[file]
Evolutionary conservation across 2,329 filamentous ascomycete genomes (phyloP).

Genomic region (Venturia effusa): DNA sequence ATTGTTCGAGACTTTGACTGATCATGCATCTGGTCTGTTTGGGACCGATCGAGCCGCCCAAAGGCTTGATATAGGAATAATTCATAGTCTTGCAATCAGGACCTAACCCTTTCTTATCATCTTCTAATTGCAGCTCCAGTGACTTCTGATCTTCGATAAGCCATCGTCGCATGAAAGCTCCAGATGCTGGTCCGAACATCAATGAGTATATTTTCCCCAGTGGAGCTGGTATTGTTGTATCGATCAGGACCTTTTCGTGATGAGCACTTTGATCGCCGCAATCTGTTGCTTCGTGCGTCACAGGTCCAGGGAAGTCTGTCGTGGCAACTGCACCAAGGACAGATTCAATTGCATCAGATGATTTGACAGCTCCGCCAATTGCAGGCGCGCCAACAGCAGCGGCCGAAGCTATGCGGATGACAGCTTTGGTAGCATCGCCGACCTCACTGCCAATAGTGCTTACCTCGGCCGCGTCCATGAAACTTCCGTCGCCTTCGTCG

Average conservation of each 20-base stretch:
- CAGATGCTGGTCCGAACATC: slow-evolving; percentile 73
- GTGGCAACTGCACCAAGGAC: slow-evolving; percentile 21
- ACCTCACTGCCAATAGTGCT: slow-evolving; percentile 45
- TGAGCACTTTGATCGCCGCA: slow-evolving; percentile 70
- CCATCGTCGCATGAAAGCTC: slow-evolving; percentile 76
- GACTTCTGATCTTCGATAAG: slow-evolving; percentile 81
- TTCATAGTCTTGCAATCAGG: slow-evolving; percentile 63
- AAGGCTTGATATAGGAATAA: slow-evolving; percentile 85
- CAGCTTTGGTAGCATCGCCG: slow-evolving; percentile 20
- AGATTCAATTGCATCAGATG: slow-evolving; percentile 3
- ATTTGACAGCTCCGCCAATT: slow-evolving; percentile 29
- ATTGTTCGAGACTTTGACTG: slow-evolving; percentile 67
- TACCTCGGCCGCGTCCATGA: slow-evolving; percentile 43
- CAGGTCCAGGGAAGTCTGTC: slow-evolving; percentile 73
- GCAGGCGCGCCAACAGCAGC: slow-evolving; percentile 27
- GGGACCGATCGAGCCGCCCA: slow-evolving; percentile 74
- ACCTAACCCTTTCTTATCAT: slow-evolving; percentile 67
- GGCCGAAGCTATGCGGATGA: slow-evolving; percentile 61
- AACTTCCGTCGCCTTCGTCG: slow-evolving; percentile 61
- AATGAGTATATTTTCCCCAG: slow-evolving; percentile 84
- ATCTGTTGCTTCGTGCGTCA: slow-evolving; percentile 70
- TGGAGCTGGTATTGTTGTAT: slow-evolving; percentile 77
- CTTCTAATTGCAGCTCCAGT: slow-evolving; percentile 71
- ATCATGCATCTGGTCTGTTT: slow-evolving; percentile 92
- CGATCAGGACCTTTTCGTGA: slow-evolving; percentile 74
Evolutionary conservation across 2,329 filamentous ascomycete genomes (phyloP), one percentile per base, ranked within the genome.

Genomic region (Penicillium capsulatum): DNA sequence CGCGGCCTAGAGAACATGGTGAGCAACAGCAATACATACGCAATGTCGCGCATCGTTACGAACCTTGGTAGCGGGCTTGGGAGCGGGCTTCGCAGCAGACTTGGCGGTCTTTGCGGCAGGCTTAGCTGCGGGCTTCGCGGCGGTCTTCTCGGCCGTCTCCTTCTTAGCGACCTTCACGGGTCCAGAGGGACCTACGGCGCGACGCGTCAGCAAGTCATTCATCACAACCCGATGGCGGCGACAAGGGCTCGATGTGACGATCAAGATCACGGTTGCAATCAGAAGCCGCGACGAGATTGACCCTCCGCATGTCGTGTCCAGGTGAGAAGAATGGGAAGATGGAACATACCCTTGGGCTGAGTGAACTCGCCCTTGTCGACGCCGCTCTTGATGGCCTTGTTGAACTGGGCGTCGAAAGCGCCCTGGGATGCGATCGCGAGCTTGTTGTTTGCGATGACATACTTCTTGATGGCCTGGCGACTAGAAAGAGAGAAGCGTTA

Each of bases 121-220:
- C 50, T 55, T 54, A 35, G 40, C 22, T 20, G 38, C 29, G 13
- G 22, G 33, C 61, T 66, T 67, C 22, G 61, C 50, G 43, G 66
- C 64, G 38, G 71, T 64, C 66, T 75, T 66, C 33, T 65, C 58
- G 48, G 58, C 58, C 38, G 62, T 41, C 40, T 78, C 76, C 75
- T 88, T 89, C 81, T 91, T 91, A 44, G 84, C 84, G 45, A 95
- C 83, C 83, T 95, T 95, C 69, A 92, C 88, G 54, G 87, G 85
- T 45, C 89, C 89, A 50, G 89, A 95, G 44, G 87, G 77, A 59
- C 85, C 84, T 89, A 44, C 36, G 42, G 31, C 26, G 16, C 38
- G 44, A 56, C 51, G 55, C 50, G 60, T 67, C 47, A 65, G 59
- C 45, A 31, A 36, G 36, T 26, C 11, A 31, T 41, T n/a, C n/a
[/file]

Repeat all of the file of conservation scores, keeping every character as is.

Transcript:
Evolutionary conservation across 2,329 filamentous ascomycete genomes (phyloP).

Genomic region (Venturia effusa): DNA sequence ATTGTTCGAGACTTTGACTGATCATGCATCTGGTCTGTTTGGGACCGATCGAGCCGCCCAAAGGCTTGATATAGGAATAATTCATAGTCTTGCAATCAGGACCTAACCCTTTCTTATCATCTTCTAATTGCAGCTCCAGTGACTTCTGATCTTCGATAAGCCATCGTCGCATGAAAGCTCCAGATGCTGGTCCGAACATCAATGAGTATATTTTCCCCAGTGGAGCTGGTATTGTTGTATCGATCAGGACCTTTTCGTGATGAGCACTTTGATCGCCGCAATCTGTTGCTTCGTGCGTCACAGGTCCAGGGAAGTCTGTCGTGGCAACTGCACCAAGGACAGATTCAATTGCATCAGATGATTTGACAGCTCCGCCAATTGCAGGCGCGCCAACAGCAGCGGCCGAAGCTATGCGGATGACAGCTTTGGTAGCATCGCCGACCTCACTGCCAATAGTGCTTACCTCGGCCGCGTCCATGAAACTTCCGTCGCCTTCGTCG

Average conservation of each 20-base stretch:
- CAGATGCTGGTCCGAACATC: slow-evolving; percentile 73
- GTGGCAACTGCACCAAGGAC: slow-evolving; percentile 21
- ACCTCACTGCCAATAGTGCT: slow-evolving; percentile 45
- TGAGCACTTTGATCGCCGCA: slow-evolving; percentile 70
- CCATCGTCGCATGAAAGCTC: slow-evolving; percentile 76
- GACTTCTGATCTTCGATAAG: slow-evolving; percentile 81
- TTCATAGTCTTGCAATCAGG: slow-evolving; percentile 63
- AAGGCTTGATATAGGAATAA: slow-evolving; percentile 85
- CAGCTTTGGTAGCATCGCCG: slow-evolving; percentile 20
- AGATTCAATTGCATCAGATG: slow-evolving; percentile 3
- ATTTGACAGCTCCGCCAATT: slow-evolving; percentile 29
- ATTGTTCGAGACTTTGACTG: slow-evolving; percentile 67
- TACCTCGGCCGCGTCCATGA: slow-evolving; percentile 43
- CAGGTCCAGGGAAGTCTGTC: slow-evolving; percentile 73
- GCAGGCGCGCCAACAGCAGC: slow-evolving; percentile 27
- GGGACCGATCGAGCCGCCCA: slow-evolving; percentile 74
- ACCTAACCCTTTCTTATCAT: slow-evolving; percentile 67
- GGCCGAAGCTATGCGGATGA: slow-evolving; percentile 61
- AACTTCCGTCGCCTTCGTCG: slow-evolving; percentile 61
- AATGAGTATATTTTCCCCAG: slow-evolving; percentile 84
- ATCTGTTGCTTCGTGCGTCA: slow-evolving; percentile 70
- TGGAGCTGGTATTGTTGTAT: slow-evolving; percentile 77
- CTTCTAATTGCAGCTCCAGT: slow-evolving; percentile 71
- ATCATGCATCTGGTCTGTTT: slow-evolving; percentile 92
- CGATCAGGACCTTTTCGTGA: slow-evolving; percentile 74
Evolutionary conservation across 2,329 filamentous ascomycete genomes (phyloP), one percentile per base, ranked within the genome.

Genomic region (Penicillium capsulatum): DNA sequence CGCGGCCTAGAGAACATGGTGAGCAACAGCAATACATACGCAATGTCGCGCATCGTTACGAACCTTGGTAGCGGGCTTGGGAGCGGGCTTCGCAGCAGACTTGGCGGTCTTTGCGGCAGGCTTAGCTGCGGGCTTCGCGGCGGTCTTCTCGGCCGTCTCCTTCTTAGCGACCTTCACGGGTCCAGAGGGACCTACGGCGCGACGCGTCAGCAAGTCATTCATCACAACCCGATGGCGGCGACAAGGGCTCGATGTGACGATCAAGATCACGGTTGCAATCAGAAGCCGCGACGAGATTGACCCTCCGCATGTCGTGTCCAGGTGAGAAGAATGGGAAGATGGAACATACCCTTGGGCTGAGTGAACTCGCCCTTGTCGACGCCGCTCTTGATGGCCTTGTTGAACTGGGCGTCGAAAGCGCCCTGGGATGCGATCGCGAGCTTGTTGTTTGCGATGACATACTTCTTGATGGCCTGGCGACTAGAAAGAGAGAAGCGTTA

Each of bases 121-220:
- C 50, T 55, T 54, A 35, G 40, C 22, T 20, G 38, C 29, G 13
- G 22, G 33, C 61, T 66, T 67, C 22, G 61, C 50, G 43, G 66
- C 64, G 38, G 71, T 64, C 66, T 75, T 66, C 33, T 65, C 58
- G 48, G 58, C 58, C 38, G 62, T 41, C 40, T 78, C 76, C 75
- T 88, T 89, C 81, T 91, T 91, A 44, G 84, C 84, G 45, A 95
- C 83, C 83, T 95, T 95, C 69, A 92, C 88, G 54, G 87, G 85
- T 45, C 89, C 89, A 50, G 89, A 95, G 44, G 87, G 77, A 59
- C 85, C 84, T 89, A 44, C 36, G 42, G 31, C 26, G 16, C 38
- G 44, A 56, C 51, G 55, C 50, G 60, T 67, C 47, A 65, G 59
- C 45, A 31, A 36, G 36, T 26, C 11, A 31, T 41, T n/a, C n/a